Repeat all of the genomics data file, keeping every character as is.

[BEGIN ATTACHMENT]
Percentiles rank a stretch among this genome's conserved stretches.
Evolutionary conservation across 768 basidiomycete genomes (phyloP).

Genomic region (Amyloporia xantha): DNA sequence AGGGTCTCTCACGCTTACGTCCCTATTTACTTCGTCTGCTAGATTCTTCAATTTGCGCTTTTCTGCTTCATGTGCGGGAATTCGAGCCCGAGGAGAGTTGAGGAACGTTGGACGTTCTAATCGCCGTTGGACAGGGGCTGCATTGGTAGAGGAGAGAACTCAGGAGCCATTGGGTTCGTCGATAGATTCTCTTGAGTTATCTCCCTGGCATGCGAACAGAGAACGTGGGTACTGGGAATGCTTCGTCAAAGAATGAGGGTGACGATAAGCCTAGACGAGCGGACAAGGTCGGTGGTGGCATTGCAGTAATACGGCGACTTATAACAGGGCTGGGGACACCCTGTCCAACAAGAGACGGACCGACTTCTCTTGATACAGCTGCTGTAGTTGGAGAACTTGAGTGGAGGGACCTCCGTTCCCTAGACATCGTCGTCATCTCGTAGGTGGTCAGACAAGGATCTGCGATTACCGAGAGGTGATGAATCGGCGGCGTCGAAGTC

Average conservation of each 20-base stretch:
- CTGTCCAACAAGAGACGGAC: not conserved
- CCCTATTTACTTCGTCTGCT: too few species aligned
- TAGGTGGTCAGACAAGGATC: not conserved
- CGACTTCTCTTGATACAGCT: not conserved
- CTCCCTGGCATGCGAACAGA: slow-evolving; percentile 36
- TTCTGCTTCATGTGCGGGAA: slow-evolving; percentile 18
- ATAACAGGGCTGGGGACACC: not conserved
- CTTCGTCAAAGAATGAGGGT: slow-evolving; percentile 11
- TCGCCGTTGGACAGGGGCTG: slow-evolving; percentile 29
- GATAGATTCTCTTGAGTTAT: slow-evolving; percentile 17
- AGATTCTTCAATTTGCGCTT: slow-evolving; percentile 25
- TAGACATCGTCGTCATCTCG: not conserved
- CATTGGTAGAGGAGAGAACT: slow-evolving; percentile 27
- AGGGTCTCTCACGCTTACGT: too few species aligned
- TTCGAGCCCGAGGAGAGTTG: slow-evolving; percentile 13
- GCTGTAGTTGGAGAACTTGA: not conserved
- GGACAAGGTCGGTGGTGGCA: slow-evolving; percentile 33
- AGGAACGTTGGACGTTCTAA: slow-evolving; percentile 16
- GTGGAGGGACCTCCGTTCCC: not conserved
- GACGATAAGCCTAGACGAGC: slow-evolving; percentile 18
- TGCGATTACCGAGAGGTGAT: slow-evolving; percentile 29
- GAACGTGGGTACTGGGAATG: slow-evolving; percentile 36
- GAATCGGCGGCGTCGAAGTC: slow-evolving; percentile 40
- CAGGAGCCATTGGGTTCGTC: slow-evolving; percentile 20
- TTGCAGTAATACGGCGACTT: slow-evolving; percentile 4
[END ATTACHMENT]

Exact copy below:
Percentiles rank a stretch among this genome's conserved stretches.
Evolutionary conservation across 768 basidiomycete genomes (phyloP).

Genomic region (Amyloporia xantha): DNA sequence AGGGTCTCTCACGCTTACGTCCCTATTTACTTCGTCTGCTAGATTCTTCAATTTGCGCTTTTCTGCTTCATGTGCGGGAATTCGAGCCCGAGGAGAGTTGAGGAACGTTGGACGTTCTAATCGCCGTTGGACAGGGGCTGCATTGGTAGAGGAGAGAACTCAGGAGCCATTGGGTTCGTCGATAGATTCTCTTGAGTTATCTCCCTGGCATGCGAACAGAGAACGTGGGTACTGGGAATGCTTCGTCAAAGAATGAGGGTGACGATAAGCCTAGACGAGCGGACAAGGTCGGTGGTGGCATTGCAGTAATACGGCGACTTATAACAGGGCTGGGGACACCCTGTCCAACAAGAGACGGACCGACTTCTCTTGATACAGCTGCTGTAGTTGGAGAACTTGAGTGGAGGGACCTCCGTTCCCTAGACATCGTCGTCATCTCGTAGGTGGTCAGACAAGGATCTGCGATTACCGAGAGGTGATGAATCGGCGGCGTCGAAGTC

Average conservation of each 20-base stretch:
- CTGTCCAACAAGAGACGGAC: not conserved
- CCCTATTTACTTCGTCTGCT: too few species aligned
- TAGGTGGTCAGACAAGGATC: not conserved
- CGACTTCTCTTGATACAGCT: not conserved
- CTCCCTGGCATGCGAACAGA: slow-evolving; percentile 36
- TTCTGCTTCATGTGCGGGAA: slow-evolving; percentile 18
- ATAACAGGGCTGGGGACACC: not conserved
- CTTCGTCAAAGAATGAGGGT: slow-evolving; percentile 11
- TCGCCGTTGGACAGGGGCTG: slow-evolving; percentile 29
- GATAGATTCTCTTGAGTTAT: slow-evolving; percentile 17
- AGATTCTTCAATTTGCGCTT: slow-evolving; percentile 25
- TAGACATCGTCGTCATCTCG: not conserved
- CATTGGTAGAGGAGAGAACT: slow-evolving; percentile 27
- AGGGTCTCTCACGCTTACGT: too few species aligned
- TTCGAGCCCGAGGAGAGTTG: slow-evolving; percentile 13
- GCTGTAGTTGGAGAACTTGA: not conserved
- GGACAAGGTCGGTGGTGGCA: slow-evolving; percentile 33
- AGGAACGTTGGACGTTCTAA: slow-evolving; percentile 16
- GTGGAGGGACCTCCGTTCCC: not conserved
- GACGATAAGCCTAGACGAGC: slow-evolving; percentile 18
- TGCGATTACCGAGAGGTGAT: slow-evolving; percentile 29
- GAACGTGGGTACTGGGAATG: slow-evolving; percentile 36
- GAATCGGCGGCGTCGAAGTC: slow-evolving; percentile 40
- CAGGAGCCATTGGGTTCGTC: slow-evolving; percentile 20
- TTGCAGTAATACGGCGACTT: slow-evolving; percentile 4